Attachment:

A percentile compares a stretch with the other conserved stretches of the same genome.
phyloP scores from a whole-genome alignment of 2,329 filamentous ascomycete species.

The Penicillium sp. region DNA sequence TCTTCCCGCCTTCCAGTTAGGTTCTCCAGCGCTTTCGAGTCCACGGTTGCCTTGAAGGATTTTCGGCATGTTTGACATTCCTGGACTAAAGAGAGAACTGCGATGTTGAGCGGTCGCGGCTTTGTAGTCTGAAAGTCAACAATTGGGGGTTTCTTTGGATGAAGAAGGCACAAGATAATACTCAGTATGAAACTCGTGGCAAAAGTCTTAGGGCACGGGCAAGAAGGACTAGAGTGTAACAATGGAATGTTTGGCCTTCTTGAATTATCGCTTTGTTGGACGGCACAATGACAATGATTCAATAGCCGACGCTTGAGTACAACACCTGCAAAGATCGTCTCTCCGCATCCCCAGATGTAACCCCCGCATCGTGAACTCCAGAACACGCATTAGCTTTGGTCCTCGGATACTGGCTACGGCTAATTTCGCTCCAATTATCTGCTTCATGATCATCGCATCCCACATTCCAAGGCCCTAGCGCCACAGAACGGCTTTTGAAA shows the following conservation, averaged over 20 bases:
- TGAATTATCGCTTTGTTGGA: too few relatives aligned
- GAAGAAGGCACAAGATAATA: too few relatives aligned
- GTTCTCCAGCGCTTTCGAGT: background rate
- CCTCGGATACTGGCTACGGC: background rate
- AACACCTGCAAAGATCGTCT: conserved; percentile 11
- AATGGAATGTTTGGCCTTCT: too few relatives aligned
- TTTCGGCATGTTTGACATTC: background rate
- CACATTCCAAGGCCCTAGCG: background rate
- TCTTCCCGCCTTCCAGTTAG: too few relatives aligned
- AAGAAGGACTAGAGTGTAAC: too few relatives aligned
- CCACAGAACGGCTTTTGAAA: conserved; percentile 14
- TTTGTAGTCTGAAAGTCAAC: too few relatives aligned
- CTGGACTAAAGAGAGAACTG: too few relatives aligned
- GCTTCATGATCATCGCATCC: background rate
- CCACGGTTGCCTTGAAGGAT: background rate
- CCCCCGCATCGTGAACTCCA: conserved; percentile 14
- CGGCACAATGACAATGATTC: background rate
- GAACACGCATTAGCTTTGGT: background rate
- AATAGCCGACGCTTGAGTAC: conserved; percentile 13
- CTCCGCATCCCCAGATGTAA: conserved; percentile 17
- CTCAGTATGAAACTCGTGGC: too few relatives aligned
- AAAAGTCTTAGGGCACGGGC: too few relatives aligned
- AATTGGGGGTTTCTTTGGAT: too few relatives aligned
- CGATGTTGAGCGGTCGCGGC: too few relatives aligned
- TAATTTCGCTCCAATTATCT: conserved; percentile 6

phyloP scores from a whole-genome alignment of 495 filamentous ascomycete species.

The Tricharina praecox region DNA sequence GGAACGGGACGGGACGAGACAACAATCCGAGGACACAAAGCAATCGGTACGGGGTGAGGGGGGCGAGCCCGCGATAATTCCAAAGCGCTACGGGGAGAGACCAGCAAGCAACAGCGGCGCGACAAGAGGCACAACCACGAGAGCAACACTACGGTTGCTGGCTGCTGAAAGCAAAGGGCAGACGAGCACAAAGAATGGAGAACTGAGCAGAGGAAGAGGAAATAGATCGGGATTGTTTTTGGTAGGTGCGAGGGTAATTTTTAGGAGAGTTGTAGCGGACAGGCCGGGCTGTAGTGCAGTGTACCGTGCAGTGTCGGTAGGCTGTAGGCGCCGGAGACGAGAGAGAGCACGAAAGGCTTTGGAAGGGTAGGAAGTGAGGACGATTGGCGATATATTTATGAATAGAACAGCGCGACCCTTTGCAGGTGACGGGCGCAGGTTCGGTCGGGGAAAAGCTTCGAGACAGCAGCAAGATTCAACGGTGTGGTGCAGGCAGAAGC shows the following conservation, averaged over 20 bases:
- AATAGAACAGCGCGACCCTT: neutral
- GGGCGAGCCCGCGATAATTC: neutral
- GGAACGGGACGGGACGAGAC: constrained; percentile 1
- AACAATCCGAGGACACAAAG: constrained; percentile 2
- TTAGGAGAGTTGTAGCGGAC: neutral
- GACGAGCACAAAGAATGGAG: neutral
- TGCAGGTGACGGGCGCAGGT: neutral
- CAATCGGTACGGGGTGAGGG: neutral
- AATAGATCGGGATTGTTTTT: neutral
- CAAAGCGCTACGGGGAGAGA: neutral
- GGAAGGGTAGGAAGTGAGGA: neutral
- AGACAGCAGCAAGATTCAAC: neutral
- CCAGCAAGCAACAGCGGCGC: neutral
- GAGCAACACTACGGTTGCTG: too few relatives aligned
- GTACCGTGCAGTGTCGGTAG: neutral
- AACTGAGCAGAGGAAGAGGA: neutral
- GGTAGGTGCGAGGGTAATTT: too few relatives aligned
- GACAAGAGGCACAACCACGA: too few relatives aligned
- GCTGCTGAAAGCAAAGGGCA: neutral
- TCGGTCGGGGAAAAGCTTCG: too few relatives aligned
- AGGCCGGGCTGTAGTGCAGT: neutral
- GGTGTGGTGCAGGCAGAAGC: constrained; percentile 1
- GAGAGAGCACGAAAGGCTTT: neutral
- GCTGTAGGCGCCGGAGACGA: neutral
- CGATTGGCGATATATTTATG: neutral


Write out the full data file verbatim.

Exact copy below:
A percentile compares a stretch with the other conserved stretches of the same genome.
phyloP scores from a whole-genome alignment of 2,329 filamentous ascomycete species.

The Penicillium sp. region DNA sequence TCTTCCCGCCTTCCAGTTAGGTTCTCCAGCGCTTTCGAGTCCACGGTTGCCTTGAAGGATTTTCGGCATGTTTGACATTCCTGGACTAAAGAGAGAACTGCGATGTTGAGCGGTCGCGGCTTTGTAGTCTGAAAGTCAACAATTGGGGGTTTCTTTGGATGAAGAAGGCACAAGATAATACTCAGTATGAAACTCGTGGCAAAAGTCTTAGGGCACGGGCAAGAAGGACTAGAGTGTAACAATGGAATGTTTGGCCTTCTTGAATTATCGCTTTGTTGGACGGCACAATGACAATGATTCAATAGCCGACGCTTGAGTACAACACCTGCAAAGATCGTCTCTCCGCATCCCCAGATGTAACCCCCGCATCGTGAACTCCAGAACACGCATTAGCTTTGGTCCTCGGATACTGGCTACGGCTAATTTCGCTCCAATTATCTGCTTCATGATCATCGCATCCCACATTCCAAGGCCCTAGCGCCACAGAACGGCTTTTGAAA shows the following conservation, averaged over 20 bases:
- TGAATTATCGCTTTGTTGGA: too few relatives aligned
- GAAGAAGGCACAAGATAATA: too few relatives aligned
- GTTCTCCAGCGCTTTCGAGT: background rate
- CCTCGGATACTGGCTACGGC: background rate
- AACACCTGCAAAGATCGTCT: conserved; percentile 11
- AATGGAATGTTTGGCCTTCT: too few relatives aligned
- TTTCGGCATGTTTGACATTC: background rate
- CACATTCCAAGGCCCTAGCG: background rate
- TCTTCCCGCCTTCCAGTTAG: too few relatives aligned
- AAGAAGGACTAGAGTGTAAC: too few relatives aligned
- CCACAGAACGGCTTTTGAAA: conserved; percentile 14
- TTTGTAGTCTGAAAGTCAAC: too few relatives aligned
- CTGGACTAAAGAGAGAACTG: too few relatives aligned
- GCTTCATGATCATCGCATCC: background rate
- CCACGGTTGCCTTGAAGGAT: background rate
- CCCCCGCATCGTGAACTCCA: conserved; percentile 14
- CGGCACAATGACAATGATTC: background rate
- GAACACGCATTAGCTTTGGT: background rate
- AATAGCCGACGCTTGAGTAC: conserved; percentile 13
- CTCCGCATCCCCAGATGTAA: conserved; percentile 17
- CTCAGTATGAAACTCGTGGC: too few relatives aligned
- AAAAGTCTTAGGGCACGGGC: too few relatives aligned
- AATTGGGGGTTTCTTTGGAT: too few relatives aligned
- CGATGTTGAGCGGTCGCGGC: too few relatives aligned
- TAATTTCGCTCCAATTATCT: conserved; percentile 6

phyloP scores from a whole-genome alignment of 495 filamentous ascomycete species.

The Tricharina praecox region DNA sequence GGAACGGGACGGGACGAGACAACAATCCGAGGACACAAAGCAATCGGTACGGGGTGAGGGGGGCGAGCCCGCGATAATTCCAAAGCGCTACGGGGAGAGACCAGCAAGCAACAGCGGCGCGACAAGAGGCACAACCACGAGAGCAACACTACGGTTGCTGGCTGCTGAAAGCAAAGGGCAGACGAGCACAAAGAATGGAGAACTGAGCAGAGGAAGAGGAAATAGATCGGGATTGTTTTTGGTAGGTGCGAGGGTAATTTTTAGGAGAGTTGTAGCGGACAGGCCGGGCTGTAGTGCAGTGTACCGTGCAGTGTCGGTAGGCTGTAGGCGCCGGAGACGAGAGAGAGCACGAAAGGCTTTGGAAGGGTAGGAAGTGAGGACGATTGGCGATATATTTATGAATAGAACAGCGCGACCCTTTGCAGGTGACGGGCGCAGGTTCGGTCGGGGAAAAGCTTCGAGACAGCAGCAAGATTCAACGGTGTGGTGCAGGCAGAAGC shows the following conservation, averaged over 20 bases:
- AATAGAACAGCGCGACCCTT: neutral
- GGGCGAGCCCGCGATAATTC: neutral
- GGAACGGGACGGGACGAGAC: constrained; percentile 1
- AACAATCCGAGGACACAAAG: constrained; percentile 2
- TTAGGAGAGTTGTAGCGGAC: neutral
- GACGAGCACAAAGAATGGAG: neutral
- TGCAGGTGACGGGCGCAGGT: neutral
- CAATCGGTACGGGGTGAGGG: neutral
- AATAGATCGGGATTGTTTTT: neutral
- CAAAGCGCTACGGGGAGAGA: neutral
- GGAAGGGTAGGAAGTGAGGA: neutral
- AGACAGCAGCAAGATTCAAC: neutral
- CCAGCAAGCAACAGCGGCGC: neutral
- GAGCAACACTACGGTTGCTG: too few relatives aligned
- GTACCGTGCAGTGTCGGTAG: neutral
- AACTGAGCAGAGGAAGAGGA: neutral
- GGTAGGTGCGAGGGTAATTT: too few relatives aligned
- GACAAGAGGCACAACCACGA: too few relatives aligned
- GCTGCTGAAAGCAAAGGGCA: neutral
- TCGGTCGGGGAAAAGCTTCG: too few relatives aligned
- AGGCCGGGCTGTAGTGCAGT: neutral
- GGTGTGGTGCAGGCAGAAGC: constrained; percentile 1
- GAGAGAGCACGAAAGGCTTT: neutral
- GCTGTAGGCGCCGGAGACGA: neutral
- CGATTGGCGATATATTTATG: neutral